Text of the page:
Clear Channel Lands Vegas Home

Las Vegas’ Aladdin Resort & Casino, which is in the process of being rebuilt by new owners into the Planet Hollywood Resort & Casino, will partner with Clear Channel Entertainment for its live shows.

The Aladdin, which remains open, is expected to relaunch in the second half of 2006 under the new moniker. CCE is expected to chip in $30 million for the renovation and operation of the existing 7,000-seat theatre as well as for the construction of a 1,500-seat showroom.

“This is a big announcement in Vegas terms because this makes us a major player along the Strip in live entertainment,” Planet Hollywood founder and CEO Robert Earl told Pollstar. “This gives us the ability to have two big Broadway shows or two big names, or a combination, and thus puts us right up there, competing with the big boys.”

Earl added that there will be a second announcement with details of the entertainment agreement. The casino’s current Theatre For The Performing Arts will be renovated so that it can be reduced to a 3,200 seater in four hours for midweek performances. The facility currently has Bob Dylan lined up for March 19th.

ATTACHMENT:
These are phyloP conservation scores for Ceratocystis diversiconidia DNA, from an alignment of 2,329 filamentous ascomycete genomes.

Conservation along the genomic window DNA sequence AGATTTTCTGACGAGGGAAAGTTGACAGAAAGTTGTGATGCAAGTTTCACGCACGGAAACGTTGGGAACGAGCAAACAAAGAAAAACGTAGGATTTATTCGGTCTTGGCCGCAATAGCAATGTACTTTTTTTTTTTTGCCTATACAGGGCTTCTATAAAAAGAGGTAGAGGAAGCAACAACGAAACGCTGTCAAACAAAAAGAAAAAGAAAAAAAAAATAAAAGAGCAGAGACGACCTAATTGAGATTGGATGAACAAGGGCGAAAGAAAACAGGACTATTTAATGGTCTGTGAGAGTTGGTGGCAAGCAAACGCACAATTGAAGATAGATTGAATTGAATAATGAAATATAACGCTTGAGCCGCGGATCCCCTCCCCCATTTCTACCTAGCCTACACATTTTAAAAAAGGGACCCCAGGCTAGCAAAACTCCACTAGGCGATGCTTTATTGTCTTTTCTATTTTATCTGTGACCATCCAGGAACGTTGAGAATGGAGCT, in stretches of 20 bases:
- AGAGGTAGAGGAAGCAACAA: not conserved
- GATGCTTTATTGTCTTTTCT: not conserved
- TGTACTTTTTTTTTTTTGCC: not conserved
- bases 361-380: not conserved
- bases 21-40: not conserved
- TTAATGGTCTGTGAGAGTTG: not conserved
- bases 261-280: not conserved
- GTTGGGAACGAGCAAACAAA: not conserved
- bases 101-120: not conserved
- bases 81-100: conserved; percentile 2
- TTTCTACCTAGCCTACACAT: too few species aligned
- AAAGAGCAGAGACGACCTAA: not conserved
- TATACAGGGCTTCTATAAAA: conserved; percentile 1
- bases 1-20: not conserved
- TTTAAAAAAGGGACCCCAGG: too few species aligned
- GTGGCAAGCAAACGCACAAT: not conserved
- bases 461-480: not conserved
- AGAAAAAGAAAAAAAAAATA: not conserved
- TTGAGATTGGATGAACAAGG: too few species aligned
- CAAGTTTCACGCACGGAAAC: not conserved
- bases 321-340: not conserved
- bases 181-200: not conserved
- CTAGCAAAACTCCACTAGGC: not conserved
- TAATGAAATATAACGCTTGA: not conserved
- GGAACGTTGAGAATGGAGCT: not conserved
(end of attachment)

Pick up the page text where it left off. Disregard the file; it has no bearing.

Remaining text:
Meanwhile, a 1,500-seat facility will be built on the mezzanine level, above the main casino with access from the gaming floor, Earl said.

Clear Channel is already in charge of a $35 million version of the “Phantom of the Opera,” set to open at the city’s Venetian hotel-casino next year. The latest deal begs the question of whether CCE will bring in a permanent guest – a la Celine Dion at her own facility at Colosseum at Caesars Palace – or rotate entertainment.

“There has been dialogue in each of those categories, as you would expect,” Earl said. “Clear Channel are the experts, and they are identifying what they’d like to have on a nightly basis.”

Earl partnered with Bay Harbor Management of New York and Starwood Hotels & Resorts to purchase the bankrupt Aladdin in June 2003. The partnership assumed $510 million in debt and liabilities, and agreed to invest $90 million over three years into the 2,567-room hotel and casino.

Earl said he is contributing $150 million in conversion costs.

The $1.4 billion Aladdin opened in August 2000 and filed for Chapter 11 protection about a year later. The property was reportedly hurt by a poorly designed entrance that failed to attract gamblers.